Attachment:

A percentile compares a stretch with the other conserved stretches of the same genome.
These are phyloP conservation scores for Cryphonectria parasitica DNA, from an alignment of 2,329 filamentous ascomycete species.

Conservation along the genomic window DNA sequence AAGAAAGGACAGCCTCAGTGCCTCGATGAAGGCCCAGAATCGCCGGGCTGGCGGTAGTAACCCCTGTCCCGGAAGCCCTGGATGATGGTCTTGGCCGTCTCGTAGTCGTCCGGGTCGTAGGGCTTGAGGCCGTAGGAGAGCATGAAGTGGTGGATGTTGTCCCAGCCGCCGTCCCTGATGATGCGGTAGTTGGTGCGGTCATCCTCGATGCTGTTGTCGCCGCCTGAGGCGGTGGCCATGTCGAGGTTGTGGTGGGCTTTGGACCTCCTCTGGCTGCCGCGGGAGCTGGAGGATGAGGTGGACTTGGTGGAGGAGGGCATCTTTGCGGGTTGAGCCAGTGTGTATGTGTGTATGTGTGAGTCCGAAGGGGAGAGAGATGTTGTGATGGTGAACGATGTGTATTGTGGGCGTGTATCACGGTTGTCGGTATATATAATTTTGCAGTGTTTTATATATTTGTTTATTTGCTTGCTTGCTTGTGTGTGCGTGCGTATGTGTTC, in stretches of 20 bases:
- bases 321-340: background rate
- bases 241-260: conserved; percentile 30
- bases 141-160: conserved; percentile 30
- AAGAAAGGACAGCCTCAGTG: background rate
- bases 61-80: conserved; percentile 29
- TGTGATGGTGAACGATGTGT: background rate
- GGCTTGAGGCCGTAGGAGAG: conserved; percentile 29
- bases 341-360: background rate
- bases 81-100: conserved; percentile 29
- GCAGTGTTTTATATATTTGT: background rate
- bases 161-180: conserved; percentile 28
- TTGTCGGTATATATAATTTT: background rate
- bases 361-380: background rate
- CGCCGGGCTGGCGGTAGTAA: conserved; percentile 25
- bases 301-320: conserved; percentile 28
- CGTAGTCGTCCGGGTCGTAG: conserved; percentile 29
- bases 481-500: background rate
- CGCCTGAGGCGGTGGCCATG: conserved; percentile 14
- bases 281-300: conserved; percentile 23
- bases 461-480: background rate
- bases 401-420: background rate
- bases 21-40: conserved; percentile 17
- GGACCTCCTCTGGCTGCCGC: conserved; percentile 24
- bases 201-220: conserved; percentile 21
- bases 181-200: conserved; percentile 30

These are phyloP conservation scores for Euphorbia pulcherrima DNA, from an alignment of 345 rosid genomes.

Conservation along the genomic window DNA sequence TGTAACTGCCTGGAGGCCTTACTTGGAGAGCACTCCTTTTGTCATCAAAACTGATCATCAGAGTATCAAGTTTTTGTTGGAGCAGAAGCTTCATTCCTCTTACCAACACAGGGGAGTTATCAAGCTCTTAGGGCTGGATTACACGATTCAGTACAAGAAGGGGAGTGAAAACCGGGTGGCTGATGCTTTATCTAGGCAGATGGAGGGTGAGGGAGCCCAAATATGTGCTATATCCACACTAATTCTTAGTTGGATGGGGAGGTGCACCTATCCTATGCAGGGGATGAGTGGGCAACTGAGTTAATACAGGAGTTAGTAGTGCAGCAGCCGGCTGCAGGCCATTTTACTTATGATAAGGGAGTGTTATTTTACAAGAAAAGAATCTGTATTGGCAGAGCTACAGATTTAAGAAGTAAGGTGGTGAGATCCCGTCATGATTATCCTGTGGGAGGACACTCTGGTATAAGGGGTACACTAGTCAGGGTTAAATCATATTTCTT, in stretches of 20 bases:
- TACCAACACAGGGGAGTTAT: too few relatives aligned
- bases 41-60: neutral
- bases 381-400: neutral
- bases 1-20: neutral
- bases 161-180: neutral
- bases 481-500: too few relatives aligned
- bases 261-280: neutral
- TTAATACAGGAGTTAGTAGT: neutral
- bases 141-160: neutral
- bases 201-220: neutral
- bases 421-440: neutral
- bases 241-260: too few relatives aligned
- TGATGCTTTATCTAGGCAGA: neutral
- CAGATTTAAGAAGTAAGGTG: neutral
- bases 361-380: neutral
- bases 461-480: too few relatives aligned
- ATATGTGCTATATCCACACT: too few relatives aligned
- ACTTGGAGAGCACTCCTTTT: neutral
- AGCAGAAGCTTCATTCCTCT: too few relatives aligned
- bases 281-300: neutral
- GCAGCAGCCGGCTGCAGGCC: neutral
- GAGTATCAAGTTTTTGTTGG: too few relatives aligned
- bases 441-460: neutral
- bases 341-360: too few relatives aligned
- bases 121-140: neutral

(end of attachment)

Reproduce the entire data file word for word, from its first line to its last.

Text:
A percentile compares a stretch with the other conserved stretches of the same genome.
These are phyloP conservation scores for Cryphonectria parasitica DNA, from an alignment of 2,329 filamentous ascomycete species.

Conservation along the genomic window DNA sequence AAGAAAGGACAGCCTCAGTGCCTCGATGAAGGCCCAGAATCGCCGGGCTGGCGGTAGTAACCCCTGTCCCGGAAGCCCTGGATGATGGTCTTGGCCGTCTCGTAGTCGTCCGGGTCGTAGGGCTTGAGGCCGTAGGAGAGCATGAAGTGGTGGATGTTGTCCCAGCCGCCGTCCCTGATGATGCGGTAGTTGGTGCGGTCATCCTCGATGCTGTTGTCGCCGCCTGAGGCGGTGGCCATGTCGAGGTTGTGGTGGGCTTTGGACCTCCTCTGGCTGCCGCGGGAGCTGGAGGATGAGGTGGACTTGGTGGAGGAGGGCATCTTTGCGGGTTGAGCCAGTGTGTATGTGTGTATGTGTGAGTCCGAAGGGGAGAGAGATGTTGTGATGGTGAACGATGTGTATTGTGGGCGTGTATCACGGTTGTCGGTATATATAATTTTGCAGTGTTTTATATATTTGTTTATTTGCTTGCTTGCTTGTGTGTGCGTGCGTATGTGTTC, in stretches of 20 bases:
- bases 321-340: background rate
- bases 241-260: conserved; percentile 30
- bases 141-160: conserved; percentile 30
- AAGAAAGGACAGCCTCAGTG: background rate
- bases 61-80: conserved; percentile 29
- TGTGATGGTGAACGATGTGT: background rate
- GGCTTGAGGCCGTAGGAGAG: conserved; percentile 29
- bases 341-360: background rate
- bases 81-100: conserved; percentile 29
- GCAGTGTTTTATATATTTGT: background rate
- bases 161-180: conserved; percentile 28
- TTGTCGGTATATATAATTTT: background rate
- bases 361-380: background rate
- CGCCGGGCTGGCGGTAGTAA: conserved; percentile 25
- bases 301-320: conserved; percentile 28
- CGTAGTCGTCCGGGTCGTAG: conserved; percentile 29
- bases 481-500: background rate
- CGCCTGAGGCGGTGGCCATG: conserved; percentile 14
- bases 281-300: conserved; percentile 23
- bases 461-480: background rate
- bases 401-420: background rate
- bases 21-40: conserved; percentile 17
- GGACCTCCTCTGGCTGCCGC: conserved; percentile 24
- bases 201-220: conserved; percentile 21
- bases 181-200: conserved; percentile 30

These are phyloP conservation scores for Euphorbia pulcherrima DNA, from an alignment of 345 rosid genomes.

Conservation along the genomic window DNA sequence TGTAACTGCCTGGAGGCCTTACTTGGAGAGCACTCCTTTTGTCATCAAAACTGATCATCAGAGTATCAAGTTTTTGTTGGAGCAGAAGCTTCATTCCTCTTACCAACACAGGGGAGTTATCAAGCTCTTAGGGCTGGATTACACGATTCAGTACAAGAAGGGGAGTGAAAACCGGGTGGCTGATGCTTTATCTAGGCAGATGGAGGGTGAGGGAGCCCAAATATGTGCTATATCCACACTAATTCTTAGTTGGATGGGGAGGTGCACCTATCCTATGCAGGGGATGAGTGGGCAACTGAGTTAATACAGGAGTTAGTAGTGCAGCAGCCGGCTGCAGGCCATTTTACTTATGATAAGGGAGTGTTATTTTACAAGAAAAGAATCTGTATTGGCAGAGCTACAGATTTAAGAAGTAAGGTGGTGAGATCCCGTCATGATTATCCTGTGGGAGGACACTCTGGTATAAGGGGTACACTAGTCAGGGTTAAATCATATTTCTT, in stretches of 20 bases:
- TACCAACACAGGGGAGTTAT: too few relatives aligned
- bases 41-60: neutral
- bases 381-400: neutral
- bases 1-20: neutral
- bases 161-180: neutral
- bases 481-500: too few relatives aligned
- bases 261-280: neutral
- TTAATACAGGAGTTAGTAGT: neutral
- bases 141-160: neutral
- bases 201-220: neutral
- bases 421-440: neutral
- bases 241-260: too few relatives aligned
- TGATGCTTTATCTAGGCAGA: neutral
- CAGATTTAAGAAGTAAGGTG: neutral
- bases 361-380: neutral
- bases 461-480: too few relatives aligned
- ATATGTGCTATATCCACACT: too few relatives aligned
- ACTTGGAGAGCACTCCTTTT: neutral
- AGCAGAAGCTTCATTCCTCT: too few relatives aligned
- bases 281-300: neutral
- GCAGCAGCCGGCTGCAGGCC: neutral
- GAGTATCAAGTTTTTGTTGG: too few relatives aligned
- bases 441-460: neutral
- bases 341-360: too few relatives aligned
- bases 121-140: neutral